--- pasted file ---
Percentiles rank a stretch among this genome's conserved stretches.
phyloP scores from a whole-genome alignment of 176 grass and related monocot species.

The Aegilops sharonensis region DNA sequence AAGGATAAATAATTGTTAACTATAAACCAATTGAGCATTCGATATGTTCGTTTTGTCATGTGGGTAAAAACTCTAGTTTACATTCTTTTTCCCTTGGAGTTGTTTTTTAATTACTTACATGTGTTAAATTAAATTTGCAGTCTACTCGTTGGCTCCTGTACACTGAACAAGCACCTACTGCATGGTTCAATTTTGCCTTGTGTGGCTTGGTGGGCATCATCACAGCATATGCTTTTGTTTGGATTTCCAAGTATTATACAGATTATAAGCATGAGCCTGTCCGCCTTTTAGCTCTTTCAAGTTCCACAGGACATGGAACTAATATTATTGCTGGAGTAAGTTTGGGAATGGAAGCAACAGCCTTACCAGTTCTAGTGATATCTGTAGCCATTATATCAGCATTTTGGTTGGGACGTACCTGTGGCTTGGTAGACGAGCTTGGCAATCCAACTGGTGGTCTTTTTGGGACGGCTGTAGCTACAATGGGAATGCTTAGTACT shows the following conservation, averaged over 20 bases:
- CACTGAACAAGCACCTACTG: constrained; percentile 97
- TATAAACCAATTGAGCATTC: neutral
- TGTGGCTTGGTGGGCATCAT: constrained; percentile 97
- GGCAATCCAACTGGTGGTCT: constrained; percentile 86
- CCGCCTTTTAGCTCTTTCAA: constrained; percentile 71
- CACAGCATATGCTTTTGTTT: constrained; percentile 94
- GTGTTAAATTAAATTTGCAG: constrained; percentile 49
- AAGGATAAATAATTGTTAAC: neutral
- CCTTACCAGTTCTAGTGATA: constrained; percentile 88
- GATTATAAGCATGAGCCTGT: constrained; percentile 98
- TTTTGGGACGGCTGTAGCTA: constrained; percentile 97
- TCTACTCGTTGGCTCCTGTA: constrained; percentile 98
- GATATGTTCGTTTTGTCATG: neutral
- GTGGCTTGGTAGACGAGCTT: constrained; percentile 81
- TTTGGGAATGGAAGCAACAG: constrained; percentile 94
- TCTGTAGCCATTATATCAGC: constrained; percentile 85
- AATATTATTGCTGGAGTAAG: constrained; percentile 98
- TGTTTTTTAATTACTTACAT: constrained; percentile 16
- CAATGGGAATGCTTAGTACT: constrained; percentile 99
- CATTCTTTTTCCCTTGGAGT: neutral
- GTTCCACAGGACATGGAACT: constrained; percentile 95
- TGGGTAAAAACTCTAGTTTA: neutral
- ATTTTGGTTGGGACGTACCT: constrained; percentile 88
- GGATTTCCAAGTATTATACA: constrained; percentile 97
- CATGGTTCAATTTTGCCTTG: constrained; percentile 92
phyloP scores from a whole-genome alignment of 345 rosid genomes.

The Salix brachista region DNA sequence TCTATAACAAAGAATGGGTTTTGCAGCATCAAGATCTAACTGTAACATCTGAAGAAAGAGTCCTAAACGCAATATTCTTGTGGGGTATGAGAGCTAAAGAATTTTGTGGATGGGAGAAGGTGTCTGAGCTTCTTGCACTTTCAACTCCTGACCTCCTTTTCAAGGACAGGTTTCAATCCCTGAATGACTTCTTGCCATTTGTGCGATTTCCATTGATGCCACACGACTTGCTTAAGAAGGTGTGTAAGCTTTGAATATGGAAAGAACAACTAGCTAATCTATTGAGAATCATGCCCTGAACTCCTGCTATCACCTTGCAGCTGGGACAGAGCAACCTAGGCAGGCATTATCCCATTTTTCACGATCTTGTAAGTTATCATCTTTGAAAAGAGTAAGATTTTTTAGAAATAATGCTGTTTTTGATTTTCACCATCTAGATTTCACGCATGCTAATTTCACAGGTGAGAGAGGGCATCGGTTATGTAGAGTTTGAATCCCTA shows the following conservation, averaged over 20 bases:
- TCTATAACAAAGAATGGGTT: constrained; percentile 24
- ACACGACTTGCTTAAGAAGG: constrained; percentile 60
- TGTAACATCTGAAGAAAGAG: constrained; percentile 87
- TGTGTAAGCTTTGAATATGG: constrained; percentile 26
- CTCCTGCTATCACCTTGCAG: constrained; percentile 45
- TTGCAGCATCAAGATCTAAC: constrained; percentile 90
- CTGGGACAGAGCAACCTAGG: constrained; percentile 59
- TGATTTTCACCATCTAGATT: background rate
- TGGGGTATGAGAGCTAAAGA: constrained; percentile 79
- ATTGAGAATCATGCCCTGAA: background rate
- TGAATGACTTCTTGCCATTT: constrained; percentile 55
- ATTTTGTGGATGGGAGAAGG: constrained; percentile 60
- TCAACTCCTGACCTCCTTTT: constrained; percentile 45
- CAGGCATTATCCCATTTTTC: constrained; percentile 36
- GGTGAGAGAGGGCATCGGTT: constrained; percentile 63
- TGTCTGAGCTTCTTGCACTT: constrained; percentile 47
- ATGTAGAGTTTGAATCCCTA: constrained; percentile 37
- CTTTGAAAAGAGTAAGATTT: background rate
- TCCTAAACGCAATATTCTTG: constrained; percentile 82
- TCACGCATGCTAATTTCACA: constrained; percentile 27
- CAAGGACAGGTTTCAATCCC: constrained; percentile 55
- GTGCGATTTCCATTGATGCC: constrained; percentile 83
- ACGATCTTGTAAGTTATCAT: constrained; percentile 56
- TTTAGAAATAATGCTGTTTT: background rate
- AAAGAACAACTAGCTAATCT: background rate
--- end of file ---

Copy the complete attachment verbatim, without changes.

Percentiles rank a stretch among this genome's conserved stretches.
phyloP scores from a whole-genome alignment of 176 grass and related monocot species.

The Aegilops sharonensis region DNA sequence AAGGATAAATAATTGTTAACTATAAACCAATTGAGCATTCGATATGTTCGTTTTGTCATGTGGGTAAAAACTCTAGTTTACATTCTTTTTCCCTTGGAGTTGTTTTTTAATTACTTACATGTGTTAAATTAAATTTGCAGTCTACTCGTTGGCTCCTGTACACTGAACAAGCACCTACTGCATGGTTCAATTTTGCCTTGTGTGGCTTGGTGGGCATCATCACAGCATATGCTTTTGTTTGGATTTCCAAGTATTATACAGATTATAAGCATGAGCCTGTCCGCCTTTTAGCTCTTTCAAGTTCCACAGGACATGGAACTAATATTATTGCTGGAGTAAGTTTGGGAATGGAAGCAACAGCCTTACCAGTTCTAGTGATATCTGTAGCCATTATATCAGCATTTTGGTTGGGACGTACCTGTGGCTTGGTAGACGAGCTTGGCAATCCAACTGGTGGTCTTTTTGGGACGGCTGTAGCTACAATGGGAATGCTTAGTACT shows the following conservation, averaged over 20 bases:
- CACTGAACAAGCACCTACTG: constrained; percentile 97
- TATAAACCAATTGAGCATTC: neutral
- TGTGGCTTGGTGGGCATCAT: constrained; percentile 97
- GGCAATCCAACTGGTGGTCT: constrained; percentile 86
- CCGCCTTTTAGCTCTTTCAA: constrained; percentile 71
- CACAGCATATGCTTTTGTTT: constrained; percentile 94
- GTGTTAAATTAAATTTGCAG: constrained; percentile 49
- AAGGATAAATAATTGTTAAC: neutral
- CCTTACCAGTTCTAGTGATA: constrained; percentile 88
- GATTATAAGCATGAGCCTGT: constrained; percentile 98
- TTTTGGGACGGCTGTAGCTA: constrained; percentile 97
- TCTACTCGTTGGCTCCTGTA: constrained; percentile 98
- GATATGTTCGTTTTGTCATG: neutral
- GTGGCTTGGTAGACGAGCTT: constrained; percentile 81
- TTTGGGAATGGAAGCAACAG: constrained; percentile 94
- TCTGTAGCCATTATATCAGC: constrained; percentile 85
- AATATTATTGCTGGAGTAAG: constrained; percentile 98
- TGTTTTTTAATTACTTACAT: constrained; percentile 16
- CAATGGGAATGCTTAGTACT: constrained; percentile 99
- CATTCTTTTTCCCTTGGAGT: neutral
- GTTCCACAGGACATGGAACT: constrained; percentile 95
- TGGGTAAAAACTCTAGTTTA: neutral
- ATTTTGGTTGGGACGTACCT: constrained; percentile 88
- GGATTTCCAAGTATTATACA: constrained; percentile 97
- CATGGTTCAATTTTGCCTTG: constrained; percentile 92
phyloP scores from a whole-genome alignment of 345 rosid genomes.

The Salix brachista region DNA sequence TCTATAACAAAGAATGGGTTTTGCAGCATCAAGATCTAACTGTAACATCTGAAGAAAGAGTCCTAAACGCAATATTCTTGTGGGGTATGAGAGCTAAAGAATTTTGTGGATGGGAGAAGGTGTCTGAGCTTCTTGCACTTTCAACTCCTGACCTCCTTTTCAAGGACAGGTTTCAATCCCTGAATGACTTCTTGCCATTTGTGCGATTTCCATTGATGCCACACGACTTGCTTAAGAAGGTGTGTAAGCTTTGAATATGGAAAGAACAACTAGCTAATCTATTGAGAATCATGCCCTGAACTCCTGCTATCACCTTGCAGCTGGGACAGAGCAACCTAGGCAGGCATTATCCCATTTTTCACGATCTTGTAAGTTATCATCTTTGAAAAGAGTAAGATTTTTTAGAAATAATGCTGTTTTTGATTTTCACCATCTAGATTTCACGCATGCTAATTTCACAGGTGAGAGAGGGCATCGGTTATGTAGAGTTTGAATCCCTA shows the following conservation, averaged over 20 bases:
- TCTATAACAAAGAATGGGTT: constrained; percentile 24
- ACACGACTTGCTTAAGAAGG: constrained; percentile 60
- TGTAACATCTGAAGAAAGAG: constrained; percentile 87
- TGTGTAAGCTTTGAATATGG: constrained; percentile 26
- CTCCTGCTATCACCTTGCAG: constrained; percentile 45
- TTGCAGCATCAAGATCTAAC: constrained; percentile 90
- CTGGGACAGAGCAACCTAGG: constrained; percentile 59
- TGATTTTCACCATCTAGATT: background rate
- TGGGGTATGAGAGCTAAAGA: constrained; percentile 79
- ATTGAGAATCATGCCCTGAA: background rate
- TGAATGACTTCTTGCCATTT: constrained; percentile 55
- ATTTTGTGGATGGGAGAAGG: constrained; percentile 60
- TCAACTCCTGACCTCCTTTT: constrained; percentile 45
- CAGGCATTATCCCATTTTTC: constrained; percentile 36
- GGTGAGAGAGGGCATCGGTT: constrained; percentile 63
- TGTCTGAGCTTCTTGCACTT: constrained; percentile 47
- ATGTAGAGTTTGAATCCCTA: constrained; percentile 37
- CTTTGAAAAGAGTAAGATTT: background rate
- TCCTAAACGCAATATTCTTG: constrained; percentile 82
- TCACGCATGCTAATTTCACA: constrained; percentile 27
- CAAGGACAGGTTTCAATCCC: constrained; percentile 55
- GTGCGATTTCCATTGATGCC: constrained; percentile 83
- ACGATCTTGTAAGTTATCAT: constrained; percentile 56
- TTTAGAAATAATGCTGTTTT: background rate
- AAAGAACAACTAGCTAATCT: background rate